Jiajun “Oscar” Zhang’s first feature, All, or Nothing at All, was shot entirely inside Global Harbor, a multistoried and brightly lit shopping mall in Shanghai. Zhang and cowriter Hee Young Pyun tell two stories. In one, an aspiring architect crushes on a breakdancer, and in the other, a cosmetics salesgirl catches the eye of a customer. The film’s two halves can be shown in any order, and ND/NF will present both versions.

“Because of the connection people feel to that shopping mall it’s almost a religious feeling, like being in a church, something they almost believe in,” Hee Young told Marina D. Richter at Asian Movie Pulse when All, or Nothing at All screened at the Tallinn Black Nights Film Festival. “We were approached by a young woman who works in the shopping mall in Tallinn and she told us how surprised she was that a movie from China portrayed the feeling she is going through every day at work.”

Khuzestan, a province in southwestern Iran, has been the site of ethnic and religious tensions for a century as well as a battleground in the Iran-Iraq War in the 1980s. ND/NF programmers call Shahab Mihandoust’s Meezan, which focuses on the local fishing industry, “at once an immersive process film about labor and a rich, sensorial account of a former combat zone reorganized by decades of industrialization.”

Presenting the New Vision Award to Meezan at the Montreal International Documentary Festival last year, the jurors noted that the film is “a subtle reflection on work. The filmmaker captures the precision of all gestures and lingers on their space, on the details of their environment, and on the system that dictates it. The sound design opens up the confined space of the workers, which is used to situate the repetitive and concentrated work in a relentless, industrial frame.”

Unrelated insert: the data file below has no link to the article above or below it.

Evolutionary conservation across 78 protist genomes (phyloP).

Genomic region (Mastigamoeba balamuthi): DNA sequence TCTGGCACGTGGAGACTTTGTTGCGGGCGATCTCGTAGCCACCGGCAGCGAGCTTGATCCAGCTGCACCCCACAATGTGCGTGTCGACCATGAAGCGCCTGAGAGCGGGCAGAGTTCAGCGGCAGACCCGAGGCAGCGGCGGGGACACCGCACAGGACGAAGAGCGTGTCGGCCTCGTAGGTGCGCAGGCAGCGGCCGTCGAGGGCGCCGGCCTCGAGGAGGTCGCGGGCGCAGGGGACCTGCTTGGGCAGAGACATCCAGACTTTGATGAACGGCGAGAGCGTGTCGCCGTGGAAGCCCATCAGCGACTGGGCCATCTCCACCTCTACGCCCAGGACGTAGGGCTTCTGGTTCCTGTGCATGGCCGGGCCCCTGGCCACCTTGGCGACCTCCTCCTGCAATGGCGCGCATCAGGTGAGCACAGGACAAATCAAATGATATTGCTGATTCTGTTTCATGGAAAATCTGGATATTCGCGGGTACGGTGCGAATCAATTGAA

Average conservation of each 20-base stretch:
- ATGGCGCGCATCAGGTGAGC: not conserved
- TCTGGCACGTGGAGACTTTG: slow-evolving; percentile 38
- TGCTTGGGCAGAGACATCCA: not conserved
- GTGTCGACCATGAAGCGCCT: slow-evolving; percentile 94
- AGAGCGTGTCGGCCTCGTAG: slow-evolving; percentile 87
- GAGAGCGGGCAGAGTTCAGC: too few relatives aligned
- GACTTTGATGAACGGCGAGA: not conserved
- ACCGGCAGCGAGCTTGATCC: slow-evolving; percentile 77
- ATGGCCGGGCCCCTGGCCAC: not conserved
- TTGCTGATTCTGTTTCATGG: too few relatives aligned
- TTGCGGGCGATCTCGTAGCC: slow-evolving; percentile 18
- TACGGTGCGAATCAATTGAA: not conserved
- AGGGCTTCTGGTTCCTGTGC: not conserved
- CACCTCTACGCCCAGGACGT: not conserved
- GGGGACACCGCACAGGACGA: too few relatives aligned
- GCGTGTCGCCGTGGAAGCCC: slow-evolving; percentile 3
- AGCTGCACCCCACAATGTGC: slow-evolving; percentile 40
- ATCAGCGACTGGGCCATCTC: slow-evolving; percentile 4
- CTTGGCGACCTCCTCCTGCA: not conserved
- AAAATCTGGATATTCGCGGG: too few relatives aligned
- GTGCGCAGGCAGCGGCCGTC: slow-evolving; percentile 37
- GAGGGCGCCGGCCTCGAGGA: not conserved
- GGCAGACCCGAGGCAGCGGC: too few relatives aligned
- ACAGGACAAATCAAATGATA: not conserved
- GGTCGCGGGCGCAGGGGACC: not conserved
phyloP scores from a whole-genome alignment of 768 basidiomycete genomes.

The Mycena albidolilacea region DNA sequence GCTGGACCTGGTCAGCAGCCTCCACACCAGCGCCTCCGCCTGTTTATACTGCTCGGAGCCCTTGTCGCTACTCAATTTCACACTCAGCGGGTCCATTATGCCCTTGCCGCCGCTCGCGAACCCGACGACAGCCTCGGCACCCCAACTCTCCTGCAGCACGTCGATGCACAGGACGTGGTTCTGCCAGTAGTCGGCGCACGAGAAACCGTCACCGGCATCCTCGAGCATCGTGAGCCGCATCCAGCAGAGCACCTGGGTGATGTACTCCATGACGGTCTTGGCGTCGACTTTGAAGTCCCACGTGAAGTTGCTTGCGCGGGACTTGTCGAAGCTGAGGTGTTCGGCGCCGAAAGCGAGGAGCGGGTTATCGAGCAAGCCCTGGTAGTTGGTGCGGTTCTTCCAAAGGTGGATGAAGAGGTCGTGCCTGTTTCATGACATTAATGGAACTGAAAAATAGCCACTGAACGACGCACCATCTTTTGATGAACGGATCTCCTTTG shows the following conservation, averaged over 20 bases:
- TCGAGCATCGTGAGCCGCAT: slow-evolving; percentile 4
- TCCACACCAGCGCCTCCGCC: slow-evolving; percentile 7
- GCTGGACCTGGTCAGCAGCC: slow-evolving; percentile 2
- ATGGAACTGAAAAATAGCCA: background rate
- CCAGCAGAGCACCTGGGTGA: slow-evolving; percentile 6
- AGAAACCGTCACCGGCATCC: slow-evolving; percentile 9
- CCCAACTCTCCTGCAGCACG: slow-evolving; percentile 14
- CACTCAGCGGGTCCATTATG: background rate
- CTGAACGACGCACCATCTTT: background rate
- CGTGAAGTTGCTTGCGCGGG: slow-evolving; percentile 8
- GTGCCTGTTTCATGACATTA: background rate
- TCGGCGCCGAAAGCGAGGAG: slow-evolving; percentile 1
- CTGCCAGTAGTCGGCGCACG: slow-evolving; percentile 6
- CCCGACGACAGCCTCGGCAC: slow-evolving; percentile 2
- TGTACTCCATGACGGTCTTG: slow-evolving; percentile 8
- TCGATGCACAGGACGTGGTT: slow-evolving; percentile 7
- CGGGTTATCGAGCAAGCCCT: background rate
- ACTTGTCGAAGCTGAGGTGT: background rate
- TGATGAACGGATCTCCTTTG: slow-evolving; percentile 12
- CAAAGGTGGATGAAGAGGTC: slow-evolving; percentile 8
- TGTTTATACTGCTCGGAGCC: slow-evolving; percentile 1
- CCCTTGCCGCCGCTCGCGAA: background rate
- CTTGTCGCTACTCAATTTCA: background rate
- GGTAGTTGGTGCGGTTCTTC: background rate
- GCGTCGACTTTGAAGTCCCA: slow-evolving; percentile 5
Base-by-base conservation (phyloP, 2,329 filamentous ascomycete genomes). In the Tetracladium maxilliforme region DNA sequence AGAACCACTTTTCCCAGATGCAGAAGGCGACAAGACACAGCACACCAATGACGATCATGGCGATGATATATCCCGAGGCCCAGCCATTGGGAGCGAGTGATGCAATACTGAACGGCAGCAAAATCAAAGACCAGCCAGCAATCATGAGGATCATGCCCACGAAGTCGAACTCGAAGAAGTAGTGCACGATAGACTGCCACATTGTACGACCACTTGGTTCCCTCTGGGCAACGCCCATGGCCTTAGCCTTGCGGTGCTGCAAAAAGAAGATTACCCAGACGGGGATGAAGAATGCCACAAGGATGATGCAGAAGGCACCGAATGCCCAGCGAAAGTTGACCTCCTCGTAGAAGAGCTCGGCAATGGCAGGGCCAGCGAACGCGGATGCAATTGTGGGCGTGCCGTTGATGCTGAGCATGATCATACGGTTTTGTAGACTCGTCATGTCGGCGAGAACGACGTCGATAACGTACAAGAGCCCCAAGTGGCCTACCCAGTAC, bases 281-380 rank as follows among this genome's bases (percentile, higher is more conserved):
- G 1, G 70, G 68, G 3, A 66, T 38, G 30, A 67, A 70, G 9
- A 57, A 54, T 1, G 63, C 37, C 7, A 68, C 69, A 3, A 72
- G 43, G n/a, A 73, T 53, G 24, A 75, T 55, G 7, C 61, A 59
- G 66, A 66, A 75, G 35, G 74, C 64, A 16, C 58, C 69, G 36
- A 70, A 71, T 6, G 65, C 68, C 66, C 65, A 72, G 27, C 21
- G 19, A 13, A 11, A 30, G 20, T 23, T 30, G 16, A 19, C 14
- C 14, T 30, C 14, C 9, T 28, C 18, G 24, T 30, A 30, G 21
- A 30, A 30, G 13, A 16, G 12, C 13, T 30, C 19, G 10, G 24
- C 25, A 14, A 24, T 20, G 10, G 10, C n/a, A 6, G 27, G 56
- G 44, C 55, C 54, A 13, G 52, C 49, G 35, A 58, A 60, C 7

In Elene Naveriani’s Blackbird Blackbird Blueberry, a near-death experience by the river of a small town in Georgia prompts Etero (Eka Chavleishvili) to grab the first man who comes along and to bid farewell to forty-eight years of virginity. “Blackbird joins a current wave of strong arthouse cinema from Georgia challenging the status quo of patriarchal intolerance in the Caucasus nation,” writes Carmen Gray at Film Verdict. “It is a lot gentler and more understated in its societal critique than a film such as Dea Kulumbegashvili’s confronting and stylistically audacious breakout success Beginning (2020). But, having disavowed superficial dramatic fireworks, Naveriani allows deep currents of emotion to accumulate” in this “deliciously wry but reflective comedy-drama.”

Wang Ping-Wen and Peng Tzu-Hu’s A Journey in Spring is an “assured and resplendent Taiwanese tale that unfolds in evocative tableaux giving minor moments of everyday life a resonance without resorting to fanfare,” writes Meredith Taylor. When his wife passes away, an aging man decides to hide her body in a freezer. “I never really thought about why he does it,” Wang tells Marta Bałaga in Variety. “In our life, most of our decisions are made unconsciously. Behind our actions, there is desire, fear, all these different emotions. I don’t pass any judgment here and I don’t show sympathy either. I just observe him through the camera, inviting the audience to do the same.”